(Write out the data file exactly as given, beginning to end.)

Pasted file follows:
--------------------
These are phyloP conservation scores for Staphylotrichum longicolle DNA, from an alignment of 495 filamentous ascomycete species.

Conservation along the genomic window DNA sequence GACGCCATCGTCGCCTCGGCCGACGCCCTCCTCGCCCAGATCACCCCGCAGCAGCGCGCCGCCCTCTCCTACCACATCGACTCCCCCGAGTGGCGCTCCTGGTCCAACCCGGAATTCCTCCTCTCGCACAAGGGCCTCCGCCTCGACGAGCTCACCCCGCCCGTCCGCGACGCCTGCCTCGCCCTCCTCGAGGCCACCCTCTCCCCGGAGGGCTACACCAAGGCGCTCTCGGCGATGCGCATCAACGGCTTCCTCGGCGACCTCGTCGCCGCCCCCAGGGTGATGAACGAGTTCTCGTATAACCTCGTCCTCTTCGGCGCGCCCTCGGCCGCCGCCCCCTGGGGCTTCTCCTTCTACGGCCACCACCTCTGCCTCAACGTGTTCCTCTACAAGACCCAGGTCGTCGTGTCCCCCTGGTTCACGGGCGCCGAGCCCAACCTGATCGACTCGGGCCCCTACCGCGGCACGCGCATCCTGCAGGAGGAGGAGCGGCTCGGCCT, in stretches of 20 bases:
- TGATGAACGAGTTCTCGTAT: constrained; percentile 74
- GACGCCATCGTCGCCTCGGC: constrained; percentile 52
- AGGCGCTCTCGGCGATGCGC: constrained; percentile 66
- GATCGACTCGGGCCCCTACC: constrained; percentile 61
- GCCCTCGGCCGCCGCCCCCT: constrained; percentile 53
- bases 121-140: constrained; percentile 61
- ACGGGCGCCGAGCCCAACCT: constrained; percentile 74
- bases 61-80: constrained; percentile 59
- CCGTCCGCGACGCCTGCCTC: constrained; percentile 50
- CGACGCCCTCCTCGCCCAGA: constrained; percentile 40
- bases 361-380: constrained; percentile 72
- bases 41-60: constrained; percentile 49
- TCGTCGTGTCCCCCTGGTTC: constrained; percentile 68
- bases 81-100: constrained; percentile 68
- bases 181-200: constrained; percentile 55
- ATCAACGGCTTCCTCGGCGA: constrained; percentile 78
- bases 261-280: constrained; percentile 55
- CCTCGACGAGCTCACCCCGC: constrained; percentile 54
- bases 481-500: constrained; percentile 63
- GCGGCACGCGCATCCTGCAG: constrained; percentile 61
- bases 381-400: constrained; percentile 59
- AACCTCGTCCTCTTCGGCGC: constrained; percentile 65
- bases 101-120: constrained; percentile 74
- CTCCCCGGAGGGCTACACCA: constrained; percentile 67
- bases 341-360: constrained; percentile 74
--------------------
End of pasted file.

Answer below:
These are phyloP conservation scores for Staphylotrichum longicolle DNA, from an alignment of 495 filamentous ascomycete species.

Conservation along the genomic window DNA sequence GACGCCATCGTCGCCTCGGCCGACGCCCTCCTCGCCCAGATCACCCCGCAGCAGCGCGCCGCCCTCTCCTACCACATCGACTCCCCCGAGTGGCGCTCCTGGTCCAACCCGGAATTCCTCCTCTCGCACAAGGGCCTCCGCCTCGACGAGCTCACCCCGCCCGTCCGCGACGCCTGCCTCGCCCTCCTCGAGGCCACCCTCTCCCCGGAGGGCTACACCAAGGCGCTCTCGGCGATGCGCATCAACGGCTTCCTCGGCGACCTCGTCGCCGCCCCCAGGGTGATGAACGAGTTCTCGTATAACCTCGTCCTCTTCGGCGCGCCCTCGGCCGCCGCCCCCTGGGGCTTCTCCTTCTACGGCCACCACCTCTGCCTCAACGTGTTCCTCTACAAGACCCAGGTCGTCGTGTCCCCCTGGTTCACGGGCGCCGAGCCCAACCTGATCGACTCGGGCCCCTACCGCGGCACGCGCATCCTGCAGGAGGAGGAGCGGCTCGGCCT, in stretches of 20 bases:
- TGATGAACGAGTTCTCGTAT: constrained; percentile 74
- GACGCCATCGTCGCCTCGGC: constrained; percentile 52
- AGGCGCTCTCGGCGATGCGC: constrained; percentile 66
- GATCGACTCGGGCCCCTACC: constrained; percentile 61
- GCCCTCGGCCGCCGCCCCCT: constrained; percentile 53
- bases 121-140: constrained; percentile 61
- ACGGGCGCCGAGCCCAACCT: constrained; percentile 74
- bases 61-80: constrained; percentile 59
- CCGTCCGCGACGCCTGCCTC: constrained; percentile 50
- CGACGCCCTCCTCGCCCAGA: constrained; percentile 40
- bases 361-380: constrained; percentile 72
- bases 41-60: constrained; percentile 49
- TCGTCGTGTCCCCCTGGTTC: constrained; percentile 68
- bases 81-100: constrained; percentile 68
- bases 181-200: constrained; percentile 55
- ATCAACGGCTTCCTCGGCGA: constrained; percentile 78
- bases 261-280: constrained; percentile 55
- CCTCGACGAGCTCACCCCGC: constrained; percentile 54
- bases 481-500: constrained; percentile 63
- GCGGCACGCGCATCCTGCAG: constrained; percentile 61
- bases 381-400: constrained; percentile 59
- AACCTCGTCCTCTTCGGCGC: constrained; percentile 65
- bases 101-120: constrained; percentile 74
- CTCCCCGGAGGGCTACACCA: constrained; percentile 67
- bases 341-360: constrained; percentile 74